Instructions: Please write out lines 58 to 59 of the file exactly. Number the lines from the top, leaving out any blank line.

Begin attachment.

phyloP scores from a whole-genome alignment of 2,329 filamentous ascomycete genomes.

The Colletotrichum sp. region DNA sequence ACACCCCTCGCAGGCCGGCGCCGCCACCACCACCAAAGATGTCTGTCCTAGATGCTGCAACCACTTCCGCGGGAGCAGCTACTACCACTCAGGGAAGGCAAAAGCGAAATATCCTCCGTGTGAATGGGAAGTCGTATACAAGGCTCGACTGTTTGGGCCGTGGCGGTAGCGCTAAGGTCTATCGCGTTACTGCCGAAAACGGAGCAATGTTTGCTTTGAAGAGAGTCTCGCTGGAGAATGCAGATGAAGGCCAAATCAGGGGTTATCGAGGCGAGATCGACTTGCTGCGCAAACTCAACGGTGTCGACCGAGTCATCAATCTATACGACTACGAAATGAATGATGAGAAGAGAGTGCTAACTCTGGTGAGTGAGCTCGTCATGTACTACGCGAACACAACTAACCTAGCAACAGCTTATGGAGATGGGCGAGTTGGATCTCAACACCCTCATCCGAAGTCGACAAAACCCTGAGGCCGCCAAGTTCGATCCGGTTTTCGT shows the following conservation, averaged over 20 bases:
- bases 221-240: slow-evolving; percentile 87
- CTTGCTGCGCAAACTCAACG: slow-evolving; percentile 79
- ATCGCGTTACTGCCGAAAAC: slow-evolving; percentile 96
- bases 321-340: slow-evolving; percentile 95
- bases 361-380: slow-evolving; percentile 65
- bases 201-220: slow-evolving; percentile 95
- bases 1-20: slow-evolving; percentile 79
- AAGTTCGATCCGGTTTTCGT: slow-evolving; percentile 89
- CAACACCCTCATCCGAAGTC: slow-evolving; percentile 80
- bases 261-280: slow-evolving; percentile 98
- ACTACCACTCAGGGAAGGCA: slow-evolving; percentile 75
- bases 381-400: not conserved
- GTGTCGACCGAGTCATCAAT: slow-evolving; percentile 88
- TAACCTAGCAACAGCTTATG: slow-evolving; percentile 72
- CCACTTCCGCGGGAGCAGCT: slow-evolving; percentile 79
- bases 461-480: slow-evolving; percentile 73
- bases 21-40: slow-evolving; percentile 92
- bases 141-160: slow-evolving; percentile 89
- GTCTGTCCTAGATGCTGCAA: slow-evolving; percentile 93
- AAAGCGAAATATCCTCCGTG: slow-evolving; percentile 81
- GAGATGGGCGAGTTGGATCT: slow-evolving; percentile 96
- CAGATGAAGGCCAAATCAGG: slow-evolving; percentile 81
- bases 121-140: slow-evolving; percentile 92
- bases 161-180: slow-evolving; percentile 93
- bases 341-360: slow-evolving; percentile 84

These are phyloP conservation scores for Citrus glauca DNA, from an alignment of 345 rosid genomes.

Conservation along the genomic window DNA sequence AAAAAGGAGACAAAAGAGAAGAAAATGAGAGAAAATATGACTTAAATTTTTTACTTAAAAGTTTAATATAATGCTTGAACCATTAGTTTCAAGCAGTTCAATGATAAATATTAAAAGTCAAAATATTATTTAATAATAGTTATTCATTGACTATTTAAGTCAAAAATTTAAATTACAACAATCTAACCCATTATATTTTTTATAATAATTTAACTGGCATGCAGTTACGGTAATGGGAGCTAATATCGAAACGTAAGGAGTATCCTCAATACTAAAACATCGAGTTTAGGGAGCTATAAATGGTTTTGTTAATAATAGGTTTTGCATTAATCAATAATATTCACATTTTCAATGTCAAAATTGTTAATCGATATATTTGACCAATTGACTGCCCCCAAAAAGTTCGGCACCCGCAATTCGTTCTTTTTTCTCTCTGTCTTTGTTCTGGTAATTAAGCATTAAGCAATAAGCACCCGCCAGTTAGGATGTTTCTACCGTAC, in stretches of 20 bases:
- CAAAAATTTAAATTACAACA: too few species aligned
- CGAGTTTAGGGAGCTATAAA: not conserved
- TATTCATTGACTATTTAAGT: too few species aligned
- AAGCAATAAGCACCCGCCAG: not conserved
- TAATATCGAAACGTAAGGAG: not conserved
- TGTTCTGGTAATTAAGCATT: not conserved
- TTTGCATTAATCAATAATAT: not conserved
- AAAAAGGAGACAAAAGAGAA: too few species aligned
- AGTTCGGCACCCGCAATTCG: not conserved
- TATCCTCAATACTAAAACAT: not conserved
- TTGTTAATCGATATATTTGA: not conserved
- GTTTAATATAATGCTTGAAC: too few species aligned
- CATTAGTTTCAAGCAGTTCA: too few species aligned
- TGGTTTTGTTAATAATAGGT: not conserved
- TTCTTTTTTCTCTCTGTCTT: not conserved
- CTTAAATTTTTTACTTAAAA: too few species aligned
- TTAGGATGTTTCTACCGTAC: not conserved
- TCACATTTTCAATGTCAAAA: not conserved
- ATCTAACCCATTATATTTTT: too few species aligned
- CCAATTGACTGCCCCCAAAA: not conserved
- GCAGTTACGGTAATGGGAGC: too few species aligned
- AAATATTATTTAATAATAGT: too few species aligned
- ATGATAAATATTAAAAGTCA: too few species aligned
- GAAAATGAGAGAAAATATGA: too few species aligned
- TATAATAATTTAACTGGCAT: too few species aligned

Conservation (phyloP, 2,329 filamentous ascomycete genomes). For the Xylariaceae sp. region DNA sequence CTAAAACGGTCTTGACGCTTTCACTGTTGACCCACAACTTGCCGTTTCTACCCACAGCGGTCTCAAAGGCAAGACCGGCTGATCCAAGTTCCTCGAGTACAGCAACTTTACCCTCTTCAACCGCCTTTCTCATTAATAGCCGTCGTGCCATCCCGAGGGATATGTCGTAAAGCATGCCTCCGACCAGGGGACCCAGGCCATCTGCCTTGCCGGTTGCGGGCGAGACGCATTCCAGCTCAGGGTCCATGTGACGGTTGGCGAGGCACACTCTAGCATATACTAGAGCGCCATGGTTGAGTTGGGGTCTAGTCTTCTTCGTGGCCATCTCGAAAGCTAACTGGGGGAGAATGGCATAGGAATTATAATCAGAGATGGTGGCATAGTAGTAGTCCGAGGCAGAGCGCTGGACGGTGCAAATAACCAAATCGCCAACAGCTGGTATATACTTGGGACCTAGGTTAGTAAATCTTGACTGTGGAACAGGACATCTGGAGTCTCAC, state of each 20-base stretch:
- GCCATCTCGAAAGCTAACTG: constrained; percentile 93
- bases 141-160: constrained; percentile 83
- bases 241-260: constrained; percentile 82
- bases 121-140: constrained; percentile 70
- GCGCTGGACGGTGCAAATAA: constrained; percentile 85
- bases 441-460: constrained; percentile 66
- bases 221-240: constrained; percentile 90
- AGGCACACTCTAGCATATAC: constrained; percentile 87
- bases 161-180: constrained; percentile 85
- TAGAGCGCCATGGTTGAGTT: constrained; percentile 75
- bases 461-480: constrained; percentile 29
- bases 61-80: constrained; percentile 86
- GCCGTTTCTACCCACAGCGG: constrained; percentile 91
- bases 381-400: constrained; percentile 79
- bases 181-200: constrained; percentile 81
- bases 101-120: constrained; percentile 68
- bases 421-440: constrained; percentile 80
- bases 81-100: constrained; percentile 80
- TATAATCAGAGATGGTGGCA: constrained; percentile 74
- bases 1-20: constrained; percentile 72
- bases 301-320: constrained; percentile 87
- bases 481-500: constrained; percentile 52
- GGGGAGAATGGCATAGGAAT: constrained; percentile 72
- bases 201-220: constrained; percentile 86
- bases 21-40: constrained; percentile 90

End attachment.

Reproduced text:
- bases 241-260: constrained; percentile 82
- bases 121-140: constrained; percentile 70